It is hard to read Carrier without thinking of Tom Raworth and Adrian Clarke. Tom Raworth moved, in the early seventies, into a depersonalised voice. After a great deal of argument, people actually reading the poems detected a personal sensibility re-integrating the finely differentiated data. In some of his great works, the integrating urge was applied to a variety of texts covering the range of voices you can hear from different niches of our society, and reminded me (at least) of a sculpture by Tony Cragg in which a vast range of found materials - old bottle tops, plastic toys, bicycle parts, a debris-line like the foreshore of the Thames at low tide - are integrated to form a Union Jack. The artist disappears behind the debris and the debris disappears beneath the artist’s transforming design. Both Cragg and Raworth are recognised as modern classics. Mechanising the line-break so as to get away from a voice in 2007 is not the same gesture that it was in 1970. I don’t think it can have the same revolutionary effect, but all the same it shouldn’t be hard to assimilate. 

The language which emerges from beneath a known voice and fixed social relations is deeply ambiguous and yet free to roll off in all directions.

from his long
dog from Manatai
aura of civility
complete pattern of
when I was
deep underground or
widespread and she
couldn’t see the
point of closing
next to me
looking like a
crystal stretched in
water she was
a mistress to
all the world

It’s hard to tell where it’s going. While I can locate a breach in the wall through which this language has exited, I cannot give an account of what it did next. Absorption and naturalising of the linguistic material is going to have to follow after an unknown interval. I couldn't figure out what is the carrier of the seed or what the seed is. We all carry seeds of human beings, but the word can be applied to material from other species whose means of mobility is to hitch a ride on a larger organism. The relationship between two tiers suggests, for me, the relationship between form and meaning in a stretch of language. But then, it could mean being a bus for a flu virus to ride on.

("Carrier of the Seed" is available as an e-book for free download from Blazevox)



April 5


2 poems by Glenn Frantz



The body is favorable to the quality of physical knowledge.  This condition is the fact that an individual should be clumsy and a strength will result.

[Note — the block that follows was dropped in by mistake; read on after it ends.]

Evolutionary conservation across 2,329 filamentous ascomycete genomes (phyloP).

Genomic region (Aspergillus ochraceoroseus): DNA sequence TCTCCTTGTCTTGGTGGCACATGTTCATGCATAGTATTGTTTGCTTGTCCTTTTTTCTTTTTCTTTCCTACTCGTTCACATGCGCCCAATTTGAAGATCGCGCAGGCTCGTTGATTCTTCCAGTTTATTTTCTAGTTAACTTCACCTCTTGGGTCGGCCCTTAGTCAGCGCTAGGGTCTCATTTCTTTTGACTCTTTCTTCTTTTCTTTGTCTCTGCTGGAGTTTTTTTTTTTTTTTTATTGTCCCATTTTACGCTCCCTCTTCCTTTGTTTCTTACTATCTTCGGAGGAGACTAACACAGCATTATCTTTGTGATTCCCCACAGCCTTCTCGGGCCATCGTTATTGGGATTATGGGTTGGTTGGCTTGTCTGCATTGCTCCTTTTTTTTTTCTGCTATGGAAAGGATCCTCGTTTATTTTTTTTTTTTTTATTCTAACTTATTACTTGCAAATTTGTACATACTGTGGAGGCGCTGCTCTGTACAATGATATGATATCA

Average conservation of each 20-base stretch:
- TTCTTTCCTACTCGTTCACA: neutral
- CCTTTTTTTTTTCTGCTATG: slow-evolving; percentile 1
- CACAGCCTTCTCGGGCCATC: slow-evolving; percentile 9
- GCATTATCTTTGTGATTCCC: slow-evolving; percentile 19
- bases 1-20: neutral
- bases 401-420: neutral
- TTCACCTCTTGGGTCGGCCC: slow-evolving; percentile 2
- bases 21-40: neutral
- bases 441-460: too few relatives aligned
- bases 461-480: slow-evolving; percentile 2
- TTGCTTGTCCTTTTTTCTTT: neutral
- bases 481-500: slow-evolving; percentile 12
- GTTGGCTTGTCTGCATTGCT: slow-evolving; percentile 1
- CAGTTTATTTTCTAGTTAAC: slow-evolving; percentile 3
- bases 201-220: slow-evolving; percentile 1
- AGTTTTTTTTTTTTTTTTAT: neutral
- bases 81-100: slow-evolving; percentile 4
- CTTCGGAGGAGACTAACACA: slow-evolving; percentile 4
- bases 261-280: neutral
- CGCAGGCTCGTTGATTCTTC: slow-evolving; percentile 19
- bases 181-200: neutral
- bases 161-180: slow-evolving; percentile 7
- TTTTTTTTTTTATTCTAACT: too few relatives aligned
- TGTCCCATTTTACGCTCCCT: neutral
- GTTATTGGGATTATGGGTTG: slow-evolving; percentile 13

Brain is money, which imposes the burden on the cliff-filled skull of fifteen hours per day of deficiency in the senses.  "You must take the body to the future" is the keyboard age for you.  The work is good to those who have a nearly uniform correlation of entertainments to circumstances. .

Strict genius wins conditions more rapidly used up, the crimes being versatility, as of mediocre ability, etc. in other directions.  This costume is the enjoyment that an individual should be clumsy and a music will result. .

Brain dominates over body in the light of great ability in making a botch of everything they undertake.  The books are balanced, but the shelf falls over. .

The brain enjoys the United States.  The body would enjoy the United States if Congress granted immunity to whooping cough.  If diseases can be amiable, other diseases may be awakened, but not within reason.  The world is reasonable to those who have a very well-preserved thinness of introduction to amiability. .

The most atrocious lessons are good collectors, and conversely.  The great business value of obliquity in the character is that you may remain undisturbed.  I owe you five dollars...


You have asked me if I know the name of the sitting-room,
if I know the body of the stair.
You needn't look startled.
In solving a teaspoonful of this grim epithet, without a word,
I set my want of course,
but I put it down to the common means of singers.
The richest wines of occultation,
being without feelers and with only the air,
comprise a snow-capped and lofty retribution,
and the rustling hotels and surmises crowd into it.

Oh, do not imagine that my sympathies do not know a bait.
I'm on the brink of the grave, and I am extremely lazy.
I like the green dining-room so much for its swift-falling city-sounds,
while the wet tiles like little glints of light
fall turning backward to the empty sea.
The deepest pond is a bright sanded floor,
a polished fish paddling in a wash-bowl.

Some of you live, are singularly rich, and tremble mice much for that.